Forsberg, Jimmy. Structural Optimization in Vehicle Crashworthiness Design. Linköping Studies in Sci. Tech. Dissertation No. 940, 2005
This thesis concerns the optimization of structures subjected to impact loading. Major applications can be found in the crashworthiness design of vehicles. There is an industrial interest in using optimization methods in the crashworthiness design process. However, strongly nonlinear responses, including high frequency components, make the Finite Element (FE) simulations computationally demanding. This fact restricts the number of possible optimization methods that can be applied.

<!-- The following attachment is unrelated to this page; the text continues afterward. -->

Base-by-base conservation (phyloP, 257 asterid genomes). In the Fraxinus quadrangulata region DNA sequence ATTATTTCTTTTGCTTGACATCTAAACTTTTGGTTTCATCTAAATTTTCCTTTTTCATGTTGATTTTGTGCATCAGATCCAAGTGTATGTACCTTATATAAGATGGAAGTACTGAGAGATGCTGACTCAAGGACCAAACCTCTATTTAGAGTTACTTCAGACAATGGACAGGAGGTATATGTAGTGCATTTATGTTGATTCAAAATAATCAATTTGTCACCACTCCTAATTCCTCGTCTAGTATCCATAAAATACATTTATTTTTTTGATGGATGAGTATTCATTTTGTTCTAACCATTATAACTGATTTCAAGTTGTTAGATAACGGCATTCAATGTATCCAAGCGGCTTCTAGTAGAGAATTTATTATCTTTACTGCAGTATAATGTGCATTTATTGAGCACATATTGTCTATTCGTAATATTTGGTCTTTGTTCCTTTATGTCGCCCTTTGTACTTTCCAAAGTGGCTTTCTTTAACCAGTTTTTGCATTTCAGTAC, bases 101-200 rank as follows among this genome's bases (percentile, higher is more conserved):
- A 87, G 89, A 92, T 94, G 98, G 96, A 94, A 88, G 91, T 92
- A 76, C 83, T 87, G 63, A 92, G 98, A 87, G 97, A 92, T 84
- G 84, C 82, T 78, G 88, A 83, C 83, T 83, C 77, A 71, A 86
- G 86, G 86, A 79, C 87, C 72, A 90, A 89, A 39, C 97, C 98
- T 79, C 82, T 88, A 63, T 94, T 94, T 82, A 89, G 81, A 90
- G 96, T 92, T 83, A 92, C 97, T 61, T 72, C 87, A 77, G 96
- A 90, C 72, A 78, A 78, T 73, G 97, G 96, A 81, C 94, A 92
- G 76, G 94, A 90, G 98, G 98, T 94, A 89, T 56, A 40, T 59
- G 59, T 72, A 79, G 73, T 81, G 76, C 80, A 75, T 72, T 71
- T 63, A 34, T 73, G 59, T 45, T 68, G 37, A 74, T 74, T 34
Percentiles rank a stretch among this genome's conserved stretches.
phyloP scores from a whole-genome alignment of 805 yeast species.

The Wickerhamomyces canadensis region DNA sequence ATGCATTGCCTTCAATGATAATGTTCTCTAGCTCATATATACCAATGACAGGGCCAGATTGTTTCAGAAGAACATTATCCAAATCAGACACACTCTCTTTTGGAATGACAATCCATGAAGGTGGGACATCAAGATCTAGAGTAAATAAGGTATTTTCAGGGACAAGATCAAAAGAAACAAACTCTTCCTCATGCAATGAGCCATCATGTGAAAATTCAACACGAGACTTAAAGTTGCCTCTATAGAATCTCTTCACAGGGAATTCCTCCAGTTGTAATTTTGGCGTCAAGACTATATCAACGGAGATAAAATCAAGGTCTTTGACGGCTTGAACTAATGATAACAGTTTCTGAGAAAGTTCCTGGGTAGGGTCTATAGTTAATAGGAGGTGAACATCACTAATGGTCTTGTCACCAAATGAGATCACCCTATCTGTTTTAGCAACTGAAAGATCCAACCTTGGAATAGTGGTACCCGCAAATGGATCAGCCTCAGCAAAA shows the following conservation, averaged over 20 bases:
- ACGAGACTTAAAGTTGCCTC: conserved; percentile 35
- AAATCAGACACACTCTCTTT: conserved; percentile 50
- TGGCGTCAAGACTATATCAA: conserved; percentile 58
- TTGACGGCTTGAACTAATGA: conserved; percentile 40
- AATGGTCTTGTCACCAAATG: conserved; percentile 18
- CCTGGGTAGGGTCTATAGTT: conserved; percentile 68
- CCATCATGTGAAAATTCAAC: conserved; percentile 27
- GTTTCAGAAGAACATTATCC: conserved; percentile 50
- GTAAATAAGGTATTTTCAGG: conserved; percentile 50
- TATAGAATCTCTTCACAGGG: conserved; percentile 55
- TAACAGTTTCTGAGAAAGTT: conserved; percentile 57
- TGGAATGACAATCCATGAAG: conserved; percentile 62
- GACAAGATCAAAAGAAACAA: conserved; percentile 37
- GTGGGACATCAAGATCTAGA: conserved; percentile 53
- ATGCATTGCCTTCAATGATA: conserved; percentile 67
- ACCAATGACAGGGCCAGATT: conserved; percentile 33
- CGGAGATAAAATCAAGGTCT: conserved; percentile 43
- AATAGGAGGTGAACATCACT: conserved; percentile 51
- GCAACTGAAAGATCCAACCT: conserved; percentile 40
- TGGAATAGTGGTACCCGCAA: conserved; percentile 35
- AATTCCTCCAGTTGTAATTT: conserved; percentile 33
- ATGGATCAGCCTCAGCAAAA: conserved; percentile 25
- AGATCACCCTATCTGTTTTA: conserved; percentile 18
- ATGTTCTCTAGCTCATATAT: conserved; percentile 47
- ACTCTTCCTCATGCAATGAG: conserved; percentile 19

In this work two optimization methods have been investigated: Response Surface Methodology (RSM) and Kriging. In both these methods the number of functional evaluations, i.e. here FE simulations, depends at least linearly on the number of design parameters. Thus, the number of design parameters is limited due to the computational effort. One objective of this work has been to reduce the total computational cost of the optimization process or alternatively the possibility to use more design parameters at the same computational cost. When using RSM and Kriging, the number of functional evaluations in each iteration can be reduced, and/or the convergence of the optimization process can be improved. In many applications, RSM has been used with linear approximating response surfaces for robustness and efficiency reasons. Linear RSM may suffer from iterative oscillations, since the optimal design is often found on the boundary of the feasible design region. This oscillatory behaviour can be reduced if Kriging is used for the approximating response surfaces. However, it has been found that Kriging may have problems in fulfilling the constraints. In the initial design process of a structure very many alternative designs exist. At these early stages topology optimization is a mean of finding a structure that is optimal for the objective at hand. In this work a topology optimization approach is proposed for the design of crashworthiness structures. The resulting structure must still be subjected to an interpretation by engineers and also be improved by further optimization.
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